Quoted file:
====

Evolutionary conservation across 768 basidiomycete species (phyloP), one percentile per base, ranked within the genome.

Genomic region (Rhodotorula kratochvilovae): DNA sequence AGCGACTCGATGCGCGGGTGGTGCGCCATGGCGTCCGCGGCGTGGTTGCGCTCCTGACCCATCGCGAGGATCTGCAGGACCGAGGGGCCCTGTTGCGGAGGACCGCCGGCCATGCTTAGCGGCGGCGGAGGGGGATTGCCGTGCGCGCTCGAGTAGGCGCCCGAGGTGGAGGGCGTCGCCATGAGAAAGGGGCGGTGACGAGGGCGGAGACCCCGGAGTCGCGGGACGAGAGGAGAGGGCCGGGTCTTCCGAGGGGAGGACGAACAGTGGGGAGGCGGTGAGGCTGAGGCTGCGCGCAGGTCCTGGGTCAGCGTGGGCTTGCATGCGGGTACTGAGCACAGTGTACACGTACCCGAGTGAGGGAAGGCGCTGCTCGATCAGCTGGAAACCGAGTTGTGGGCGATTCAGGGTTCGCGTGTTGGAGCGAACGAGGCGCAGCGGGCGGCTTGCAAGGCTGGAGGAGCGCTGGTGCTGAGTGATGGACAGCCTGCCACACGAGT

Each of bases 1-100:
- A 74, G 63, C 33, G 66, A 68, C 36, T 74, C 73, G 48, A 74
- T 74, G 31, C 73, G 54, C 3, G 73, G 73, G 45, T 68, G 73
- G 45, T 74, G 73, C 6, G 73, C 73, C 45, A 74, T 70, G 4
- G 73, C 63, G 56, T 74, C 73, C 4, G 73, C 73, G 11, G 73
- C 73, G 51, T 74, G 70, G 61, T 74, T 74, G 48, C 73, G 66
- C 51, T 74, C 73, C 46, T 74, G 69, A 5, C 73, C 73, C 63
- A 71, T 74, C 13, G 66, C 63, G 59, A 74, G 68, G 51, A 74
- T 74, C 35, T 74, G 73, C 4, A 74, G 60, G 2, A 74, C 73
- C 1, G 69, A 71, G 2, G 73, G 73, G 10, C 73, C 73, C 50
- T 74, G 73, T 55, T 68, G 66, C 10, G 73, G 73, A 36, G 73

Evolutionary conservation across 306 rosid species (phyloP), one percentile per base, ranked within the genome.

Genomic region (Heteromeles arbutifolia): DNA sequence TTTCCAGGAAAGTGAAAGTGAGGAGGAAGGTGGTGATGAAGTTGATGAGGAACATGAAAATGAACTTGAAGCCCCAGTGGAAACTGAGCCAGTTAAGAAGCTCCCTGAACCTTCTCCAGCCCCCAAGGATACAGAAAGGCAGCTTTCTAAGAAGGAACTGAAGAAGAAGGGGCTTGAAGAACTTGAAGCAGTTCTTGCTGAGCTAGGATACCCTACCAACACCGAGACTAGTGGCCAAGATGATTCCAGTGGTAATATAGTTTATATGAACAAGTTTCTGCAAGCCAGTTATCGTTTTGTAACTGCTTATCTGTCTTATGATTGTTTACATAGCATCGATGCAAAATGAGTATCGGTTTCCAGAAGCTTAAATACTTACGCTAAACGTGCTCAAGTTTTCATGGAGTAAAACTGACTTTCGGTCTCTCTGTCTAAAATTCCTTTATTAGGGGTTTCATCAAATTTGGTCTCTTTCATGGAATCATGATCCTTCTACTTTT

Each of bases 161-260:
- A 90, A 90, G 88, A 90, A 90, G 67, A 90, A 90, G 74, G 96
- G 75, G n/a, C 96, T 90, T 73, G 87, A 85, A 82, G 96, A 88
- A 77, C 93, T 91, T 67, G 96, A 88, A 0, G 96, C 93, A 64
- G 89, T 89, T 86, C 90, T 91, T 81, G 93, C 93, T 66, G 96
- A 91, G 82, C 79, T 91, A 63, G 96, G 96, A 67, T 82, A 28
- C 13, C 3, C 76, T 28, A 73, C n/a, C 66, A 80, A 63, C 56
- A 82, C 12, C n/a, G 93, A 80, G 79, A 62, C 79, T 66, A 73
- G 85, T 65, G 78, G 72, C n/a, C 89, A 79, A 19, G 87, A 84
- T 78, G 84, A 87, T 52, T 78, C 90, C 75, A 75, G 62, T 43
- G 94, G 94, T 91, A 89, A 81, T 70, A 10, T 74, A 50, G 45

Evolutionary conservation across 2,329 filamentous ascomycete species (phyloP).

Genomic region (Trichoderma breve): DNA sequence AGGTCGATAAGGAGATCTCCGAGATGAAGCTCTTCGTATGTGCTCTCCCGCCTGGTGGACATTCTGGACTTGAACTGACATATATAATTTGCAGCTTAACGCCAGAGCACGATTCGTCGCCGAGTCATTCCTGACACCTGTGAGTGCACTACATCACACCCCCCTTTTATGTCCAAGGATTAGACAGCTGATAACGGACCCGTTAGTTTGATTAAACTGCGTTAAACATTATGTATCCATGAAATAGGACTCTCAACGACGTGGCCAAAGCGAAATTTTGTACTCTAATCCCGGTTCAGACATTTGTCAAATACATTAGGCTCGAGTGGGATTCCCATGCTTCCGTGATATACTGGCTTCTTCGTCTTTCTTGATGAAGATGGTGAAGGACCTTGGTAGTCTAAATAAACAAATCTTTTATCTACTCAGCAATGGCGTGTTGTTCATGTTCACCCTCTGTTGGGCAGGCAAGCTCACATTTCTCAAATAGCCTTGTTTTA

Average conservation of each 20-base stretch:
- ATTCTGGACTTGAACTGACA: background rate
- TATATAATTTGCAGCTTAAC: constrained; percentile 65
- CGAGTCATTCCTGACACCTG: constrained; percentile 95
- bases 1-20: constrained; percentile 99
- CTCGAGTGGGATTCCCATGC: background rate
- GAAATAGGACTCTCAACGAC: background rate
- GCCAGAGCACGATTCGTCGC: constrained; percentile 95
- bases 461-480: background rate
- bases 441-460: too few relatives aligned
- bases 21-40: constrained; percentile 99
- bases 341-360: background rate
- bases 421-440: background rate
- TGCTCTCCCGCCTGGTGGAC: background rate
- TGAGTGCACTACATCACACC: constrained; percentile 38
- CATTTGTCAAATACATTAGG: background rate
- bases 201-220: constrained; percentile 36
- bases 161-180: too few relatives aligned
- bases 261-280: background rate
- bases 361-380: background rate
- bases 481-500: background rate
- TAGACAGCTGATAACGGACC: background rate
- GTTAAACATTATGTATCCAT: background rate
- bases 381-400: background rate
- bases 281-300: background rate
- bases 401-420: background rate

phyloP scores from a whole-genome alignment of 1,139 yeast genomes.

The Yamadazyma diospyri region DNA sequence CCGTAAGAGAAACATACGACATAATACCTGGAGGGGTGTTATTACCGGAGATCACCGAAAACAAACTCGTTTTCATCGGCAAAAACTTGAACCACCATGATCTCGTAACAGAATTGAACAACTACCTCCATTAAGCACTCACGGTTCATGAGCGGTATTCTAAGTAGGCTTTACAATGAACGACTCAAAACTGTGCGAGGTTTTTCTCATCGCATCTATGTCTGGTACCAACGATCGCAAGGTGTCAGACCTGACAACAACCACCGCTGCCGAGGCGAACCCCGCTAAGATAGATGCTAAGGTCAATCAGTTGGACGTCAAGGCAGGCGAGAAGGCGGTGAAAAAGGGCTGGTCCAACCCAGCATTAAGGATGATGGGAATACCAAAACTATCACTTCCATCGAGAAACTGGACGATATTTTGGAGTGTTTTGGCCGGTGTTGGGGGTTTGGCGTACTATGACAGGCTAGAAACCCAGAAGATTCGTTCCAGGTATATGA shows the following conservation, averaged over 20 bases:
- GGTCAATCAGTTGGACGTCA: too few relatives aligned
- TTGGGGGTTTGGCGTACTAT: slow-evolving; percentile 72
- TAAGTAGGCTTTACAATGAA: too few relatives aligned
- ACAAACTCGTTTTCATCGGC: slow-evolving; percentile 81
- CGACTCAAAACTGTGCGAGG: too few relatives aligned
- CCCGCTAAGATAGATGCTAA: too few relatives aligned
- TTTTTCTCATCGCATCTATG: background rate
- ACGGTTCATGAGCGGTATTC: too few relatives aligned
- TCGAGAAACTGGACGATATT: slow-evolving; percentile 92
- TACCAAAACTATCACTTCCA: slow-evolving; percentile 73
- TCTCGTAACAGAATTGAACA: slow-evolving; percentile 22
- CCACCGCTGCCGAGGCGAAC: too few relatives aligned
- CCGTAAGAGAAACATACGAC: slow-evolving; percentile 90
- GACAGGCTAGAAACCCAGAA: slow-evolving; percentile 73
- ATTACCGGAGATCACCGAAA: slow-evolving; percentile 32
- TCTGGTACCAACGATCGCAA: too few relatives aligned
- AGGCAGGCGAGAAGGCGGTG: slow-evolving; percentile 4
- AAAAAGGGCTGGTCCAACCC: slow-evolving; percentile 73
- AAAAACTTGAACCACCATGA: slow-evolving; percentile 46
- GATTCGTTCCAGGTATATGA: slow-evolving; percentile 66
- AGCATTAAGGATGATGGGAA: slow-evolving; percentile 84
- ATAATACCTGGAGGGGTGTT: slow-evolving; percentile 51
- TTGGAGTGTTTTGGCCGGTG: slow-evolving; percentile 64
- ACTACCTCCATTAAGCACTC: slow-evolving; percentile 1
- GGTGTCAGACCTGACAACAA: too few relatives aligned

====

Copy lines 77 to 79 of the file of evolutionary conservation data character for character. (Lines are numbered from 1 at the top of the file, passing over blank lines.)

- AGCATTAAGGATGATGGGAA: slow-evolving; percentile 84
- ATAATACCTGGAGGGGTGTT: slow-evolving; percentile 51
- TTGGAGTGTTTTGGCCGGTG: slow-evolving; percentile 64